Over millions of years, natural processes turned the buried remains of dinosaurs, plants, and ancient fish into crude oil.
Pamela Silver and her colleagues aim to compress the oil-forming process to nearly instantaneous, with some carbon dioxide, a dash of electricity, and a lot of help from the diminutive star of her Harvard Medical School lab in Boston: Shewanella oneidensis, a bacteria found in deepwater sediment. Dr. Silver's goal is to overhaul Shewanella's biochemical digestive system to produce octanol, a hydrocarbon that can be refined and turned into a range of transportation fuels.
The overhaul is challenging, Silver acknowledges. But the hurdles researchers must clear to make progress at each stage in the project are significant enough that "you could succeed in one point and fail in another, but it would still be a home run," she adds.
The team is fueled by a grant from the US Energy Department's Advanced Research Projects Agency – Energy (ARPA-E). The agency is working with the Defense Department as the US military begins to shift from petroleum-based fuels to "drop in" biofuel replacements that can be used with today's internal-combustion engines.
Less exotic approaches to produce biofuels already have supplied the military with limited amounts of petroleum-biofuel blends. In the near term, analysts say, the military probably will rely on companies that use such approaches to meet its renewable-fuel goals.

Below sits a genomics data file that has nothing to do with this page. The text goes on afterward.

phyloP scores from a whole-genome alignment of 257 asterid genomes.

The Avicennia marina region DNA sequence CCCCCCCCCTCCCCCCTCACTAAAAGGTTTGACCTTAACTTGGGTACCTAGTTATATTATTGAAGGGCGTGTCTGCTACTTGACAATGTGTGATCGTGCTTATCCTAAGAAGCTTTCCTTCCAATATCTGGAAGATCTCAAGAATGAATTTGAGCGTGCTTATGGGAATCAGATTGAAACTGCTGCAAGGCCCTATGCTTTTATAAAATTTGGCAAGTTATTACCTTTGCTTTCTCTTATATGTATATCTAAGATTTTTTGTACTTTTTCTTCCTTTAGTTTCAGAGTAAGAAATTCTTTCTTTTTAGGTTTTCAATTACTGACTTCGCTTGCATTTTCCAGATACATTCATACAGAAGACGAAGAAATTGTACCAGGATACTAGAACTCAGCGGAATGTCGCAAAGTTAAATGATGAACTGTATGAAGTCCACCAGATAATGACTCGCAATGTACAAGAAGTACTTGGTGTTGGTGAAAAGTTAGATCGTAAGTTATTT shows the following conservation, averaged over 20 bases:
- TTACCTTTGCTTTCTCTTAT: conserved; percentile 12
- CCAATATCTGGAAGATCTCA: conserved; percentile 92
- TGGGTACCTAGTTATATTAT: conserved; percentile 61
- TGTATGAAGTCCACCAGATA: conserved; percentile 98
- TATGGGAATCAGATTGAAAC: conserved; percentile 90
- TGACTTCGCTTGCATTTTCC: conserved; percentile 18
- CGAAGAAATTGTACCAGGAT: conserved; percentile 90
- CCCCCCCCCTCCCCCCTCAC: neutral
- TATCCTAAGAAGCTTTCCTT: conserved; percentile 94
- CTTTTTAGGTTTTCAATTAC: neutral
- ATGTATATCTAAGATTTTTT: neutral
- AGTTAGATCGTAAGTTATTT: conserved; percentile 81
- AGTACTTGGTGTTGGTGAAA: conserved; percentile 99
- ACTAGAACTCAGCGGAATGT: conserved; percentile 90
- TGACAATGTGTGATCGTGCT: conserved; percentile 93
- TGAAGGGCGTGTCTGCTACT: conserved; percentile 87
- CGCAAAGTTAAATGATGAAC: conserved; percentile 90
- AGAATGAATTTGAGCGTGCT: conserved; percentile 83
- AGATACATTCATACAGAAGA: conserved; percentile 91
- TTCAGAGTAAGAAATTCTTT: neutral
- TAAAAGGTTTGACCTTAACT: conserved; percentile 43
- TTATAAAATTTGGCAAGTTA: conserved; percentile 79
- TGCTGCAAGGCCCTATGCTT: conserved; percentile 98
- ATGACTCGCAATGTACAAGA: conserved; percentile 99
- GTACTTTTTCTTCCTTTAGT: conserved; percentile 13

But these simpler processes can require large amounts of water, and they release carbon dioxide, an atmospheric greenhouse gas.
If Silver's team – one of 13 ARPA-E is funding to explore what it dubs "electrofuels" – is successful, it could help replace oil wells with bioreactors that run on wind, solar, or other renewable sources of electricity. Inside the bioreactors, electrified, re-engineered microbes would convert carbon dioxide gas into hydrocarbons that oil refineries could work with.
It's not quite as micro-Frankensteinian as it might sound.
Shewanella, discovered in the oxygen-starved sediment beneath New York's Oneida Lake in 1988, has an intriguing trait: It generates a tiny electric current as it feeds on carbon-poor sources, such as metals, also buried in the muck.
But it produces more electrons than it needs. The excess flows through tiny biological wires in Shewanella's cell walls back to the outside world. The organism, in effect, comes prewired.
Silver and her team aim to use genetic engineering techniques to throw that pint-size generator into reverse. Electric current, supplied from outside the cell, would become Shewanella's source of energy, rather than its waste. They also want to change Shewanella's diet from carbon-poor sources to carbon dioxide, then install the genetic machinery to produce the octanol, which Shewanella would excrete as waste.
Despite the challenges, says Silver, the good news is that "we don't have to get to a commercialized organism; we just have to get to a proof of concept."